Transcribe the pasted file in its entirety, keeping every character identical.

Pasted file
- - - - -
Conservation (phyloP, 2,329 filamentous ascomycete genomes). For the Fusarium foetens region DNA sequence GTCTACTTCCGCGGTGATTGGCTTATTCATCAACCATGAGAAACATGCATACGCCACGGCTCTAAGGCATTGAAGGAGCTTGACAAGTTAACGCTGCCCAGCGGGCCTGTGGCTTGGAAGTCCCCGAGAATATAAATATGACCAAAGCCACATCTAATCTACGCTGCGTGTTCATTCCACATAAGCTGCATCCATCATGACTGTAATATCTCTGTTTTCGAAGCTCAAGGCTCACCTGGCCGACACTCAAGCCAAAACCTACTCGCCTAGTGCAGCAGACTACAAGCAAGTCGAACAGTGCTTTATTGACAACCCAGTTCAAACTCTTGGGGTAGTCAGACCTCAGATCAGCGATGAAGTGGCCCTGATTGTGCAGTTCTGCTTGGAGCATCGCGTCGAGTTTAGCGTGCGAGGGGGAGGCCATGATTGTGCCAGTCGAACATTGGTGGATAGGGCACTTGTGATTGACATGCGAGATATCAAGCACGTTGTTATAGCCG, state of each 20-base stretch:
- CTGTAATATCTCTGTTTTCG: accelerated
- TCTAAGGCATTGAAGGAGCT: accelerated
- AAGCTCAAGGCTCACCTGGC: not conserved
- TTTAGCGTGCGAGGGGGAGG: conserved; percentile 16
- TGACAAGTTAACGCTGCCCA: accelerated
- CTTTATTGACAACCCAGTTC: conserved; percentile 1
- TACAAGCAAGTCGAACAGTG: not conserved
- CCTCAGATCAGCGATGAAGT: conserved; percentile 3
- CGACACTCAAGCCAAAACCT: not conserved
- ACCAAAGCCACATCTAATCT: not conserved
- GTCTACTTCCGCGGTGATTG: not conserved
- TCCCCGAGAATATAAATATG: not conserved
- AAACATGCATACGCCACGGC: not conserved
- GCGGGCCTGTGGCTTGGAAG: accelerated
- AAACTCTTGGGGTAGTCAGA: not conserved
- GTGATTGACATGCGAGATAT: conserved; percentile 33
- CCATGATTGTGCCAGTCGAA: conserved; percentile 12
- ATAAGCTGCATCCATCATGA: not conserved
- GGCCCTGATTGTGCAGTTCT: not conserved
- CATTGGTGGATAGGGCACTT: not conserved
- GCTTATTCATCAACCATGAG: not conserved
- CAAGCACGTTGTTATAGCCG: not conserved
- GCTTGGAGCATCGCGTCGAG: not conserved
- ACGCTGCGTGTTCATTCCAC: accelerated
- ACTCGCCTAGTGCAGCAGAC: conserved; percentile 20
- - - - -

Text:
Conservation (phyloP, 2,329 filamentous ascomycete genomes). For the Fusarium foetens region DNA sequence GTCTACTTCCGCGGTGATTGGCTTATTCATCAACCATGAGAAACATGCATACGCCACGGCTCTAAGGCATTGAAGGAGCTTGACAAGTTAACGCTGCCCAGCGGGCCTGTGGCTTGGAAGTCCCCGAGAATATAAATATGACCAAAGCCACATCTAATCTACGCTGCGTGTTCATTCCACATAAGCTGCATCCATCATGACTGTAATATCTCTGTTTTCGAAGCTCAAGGCTCACCTGGCCGACACTCAAGCCAAAACCTACTCGCCTAGTGCAGCAGACTACAAGCAAGTCGAACAGTGCTTTATTGACAACCCAGTTCAAACTCTTGGGGTAGTCAGACCTCAGATCAGCGATGAAGTGGCCCTGATTGTGCAGTTCTGCTTGGAGCATCGCGTCGAGTTTAGCGTGCGAGGGGGAGGCCATGATTGTGCCAGTCGAACATTGGTGGATAGGGCACTTGTGATTGACATGCGAGATATCAAGCACGTTGTTATAGCCG, state of each 20-base stretch:
- CTGTAATATCTCTGTTTTCG: accelerated
- TCTAAGGCATTGAAGGAGCT: accelerated
- AAGCTCAAGGCTCACCTGGC: not conserved
- TTTAGCGTGCGAGGGGGAGG: conserved; percentile 16
- TGACAAGTTAACGCTGCCCA: accelerated
- CTTTATTGACAACCCAGTTC: conserved; percentile 1
- TACAAGCAAGTCGAACAGTG: not conserved
- CCTCAGATCAGCGATGAAGT: conserved; percentile 3
- CGACACTCAAGCCAAAACCT: not conserved
- ACCAAAGCCACATCTAATCT: not conserved
- GTCTACTTCCGCGGTGATTG: not conserved
- TCCCCGAGAATATAAATATG: not conserved
- AAACATGCATACGCCACGGC: not conserved
- GCGGGCCTGTGGCTTGGAAG: accelerated
- AAACTCTTGGGGTAGTCAGA: not conserved
- GTGATTGACATGCGAGATAT: conserved; percentile 33
- CCATGATTGTGCCAGTCGAA: conserved; percentile 12
- ATAAGCTGCATCCATCATGA: not conserved
- GGCCCTGATTGTGCAGTTCT: not conserved
- CATTGGTGGATAGGGCACTT: not conserved
- GCTTATTCATCAACCATGAG: not conserved
- CAAGCACGTTGTTATAGCCG: not conserved
- GCTTGGAGCATCGCGTCGAG: not conserved
- ACGCTGCGTGTTCATTCCAC: accelerated
- ACTCGCCTAGTGCAGCAGAC: conserved; percentile 20